Another favourite is ‘The Hidden Side to Love’ (p25). It feels personal – autobiographical – given the first-person voice, and is simultaneously magical, melding the domestic with the natural:

All summer, the bees worked
between the bells of laburnum

sockets of foxglove, blades of lavender
—they saw a task and rose to it

I busy myself with the washing
untwisting funnels of sock, boughs of jumper

rosettes of flannel

The images in this first part of the poem sets up the overlapping of the bees with the speaker: ‘the bells of laburnum / sockets of foxglove, blades of lavender’ mirror ‘funnels of sock, boughs of jumper / rosettes of flannel’. This is how the speaker and the bees are subsumed into one being; likewise, their seeing a task and rising to it without being asked. And in the second half of the poem –

I look down my dress and see spikes of burdock
thistles in plaits hanging to the ground

Crayons, soldiers, ropes of daisy
the couch, the doorknob, the stairs—

They all gather to me

Until I stand and rub my hind legs emphatically
until I disengage everything

to its proper place
and emerge like a queen

made anew from decades of trying

– I see the burdock thistles stuck to the speaker’s dress as the chores that gather to her. And her decades of trying as acts of love, where a worker bee can become a Queen bee. Such is the magic of such love, and its music (there is much beautiful slant rhyme in Potter’s poetry, too).

‘The Hidden Side to Love’, I discover, was published in Meanjin (Summer 2016 and online). The only difference I note is the lack of full stops in the collection’s version. This aspect of form is representative of the whole collection: there is, pointedly, no full stops at the end of lines (if a sentence ends there) or paragraphs (in the case of prose poems) – in fact, there’s minimal punctuation altogether; and when full stops appear, they do so rarely, only in the middle of a line, where a sentence has ended, but not always. Instead, Potter uses line breaks, cesura, dashes (sometime multiple in a row to create a solid line) and indented text. Also, many of the works are prose poems; if not, then the lines in several lineated poems echo prose in their line lengths. It’s all very contemporary and lends to the orphic atmosphere of blurring the edges: Where does one thought/idea/image begin and end?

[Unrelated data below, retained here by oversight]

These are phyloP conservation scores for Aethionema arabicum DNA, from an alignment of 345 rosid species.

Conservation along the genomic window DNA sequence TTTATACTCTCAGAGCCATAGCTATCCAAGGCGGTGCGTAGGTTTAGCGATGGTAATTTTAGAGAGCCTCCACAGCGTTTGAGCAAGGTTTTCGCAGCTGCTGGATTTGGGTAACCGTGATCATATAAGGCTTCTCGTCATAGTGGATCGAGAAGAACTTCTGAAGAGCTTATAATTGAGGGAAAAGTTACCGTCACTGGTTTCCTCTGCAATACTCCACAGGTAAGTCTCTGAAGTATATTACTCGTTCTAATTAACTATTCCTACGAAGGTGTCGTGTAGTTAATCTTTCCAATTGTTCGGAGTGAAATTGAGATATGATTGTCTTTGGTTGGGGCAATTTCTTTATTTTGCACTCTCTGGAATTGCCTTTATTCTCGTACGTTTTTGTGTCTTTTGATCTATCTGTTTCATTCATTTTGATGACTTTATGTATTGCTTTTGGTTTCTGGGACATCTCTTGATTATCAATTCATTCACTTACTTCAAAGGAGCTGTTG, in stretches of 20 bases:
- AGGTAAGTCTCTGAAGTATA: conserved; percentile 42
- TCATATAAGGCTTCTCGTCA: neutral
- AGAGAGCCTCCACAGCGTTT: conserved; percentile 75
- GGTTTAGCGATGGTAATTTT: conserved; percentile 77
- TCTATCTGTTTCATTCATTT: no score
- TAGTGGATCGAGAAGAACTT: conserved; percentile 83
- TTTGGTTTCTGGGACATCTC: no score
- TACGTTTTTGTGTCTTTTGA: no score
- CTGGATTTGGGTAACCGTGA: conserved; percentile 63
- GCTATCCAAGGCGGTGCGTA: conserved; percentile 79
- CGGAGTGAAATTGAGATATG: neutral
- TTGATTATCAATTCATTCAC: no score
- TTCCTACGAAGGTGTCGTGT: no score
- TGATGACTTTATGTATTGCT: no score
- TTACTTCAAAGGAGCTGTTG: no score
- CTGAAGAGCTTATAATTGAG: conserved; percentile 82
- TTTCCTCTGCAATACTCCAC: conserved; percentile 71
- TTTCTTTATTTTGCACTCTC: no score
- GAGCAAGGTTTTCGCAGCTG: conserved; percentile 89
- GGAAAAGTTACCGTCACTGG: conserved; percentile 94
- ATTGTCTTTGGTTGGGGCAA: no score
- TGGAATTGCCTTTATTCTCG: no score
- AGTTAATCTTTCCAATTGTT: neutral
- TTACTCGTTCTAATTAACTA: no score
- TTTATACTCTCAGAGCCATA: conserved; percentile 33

The last poem I want to speak to is my absolute favourite: ‘Metamorphosis’ (p 19). It is a prose poem of two paragraphs and the speaker is a spider; no, the speaker is inside a spider, and we see the world through the speaker’s eyes looking through the spider’s eight eyes:

I wake inside a spider at the pivot of a web. It feels like a graduation from my previous state until the breeze starts up and my webbed skirt starts to give. I cling to the silk threads, tilting backwards and forwards as though pinned to a warbling rocking chair …

I peer out from my lacy steeple. My eight eyes dissect ‘IL ov eN ew Yo rk 20 07’ on a mossed-over mug—crossed-eyed, the sun rotates in a wheel of sixteen. I’m whispering a name—Rumpelstilzchen? … I will wrap my golden thread …

This poem gives me joy to no end. It is playful. I can see then webbed skirt and feel the warbling rocking chair, but what gives me the most child-like glee is the visual representation of ‘I love New York 2007’ dissected into eight pairs of letters, for the spiders eight eyes, and then sun rotating in a wheel of sixteen, for the cross-eyed-ness. And, of course, anything is possible here because we have the whisper of the name Rumpelstilzchen, he who turned silk into gold in the eponymous fairy tale.

To circle back to the beginning, the introductory note, blurb and self-referential nature of ‘Counterintuitive’ might feel as if Potter has gone to much length to explain the work, suggesting that the poetry is challenging; and it is, in that it asks you to disrupt the logical. Thus, as a reader, I see these elements as foundational: that ‘crumbling ledge’ from which to enter the work. I also see them as an invitation: to follow Alice down the rabbit hole, so your subconscious, your inner world, can meet Potters’ on the page. And with that invitation, I find I am free to fall in, to tumble through the labyrinthine worlds without the need to land on my feet – because there is much joy in letting go. And there is much joy to be had here, in Potter’s original, surreal and musical Acanthus.

लेश करण LESH KARAN is a Naarm/Melbourne-based poet and essayist. Recent publications include Admissions, a Red Room Poetry anthology, Best of Australian Poems 2022, Australian Poetry Journal, Cordite Poetry Review, Island, Mascara Literary Review and Rabbit, amongst others. She was shortlisted for the 2022 Judith Wright Poetry Prize, and is currently completing a Master of Creative Writing, Publishing and Editing at the University of Melbourne. Lesh is of Fiji Indian heritage.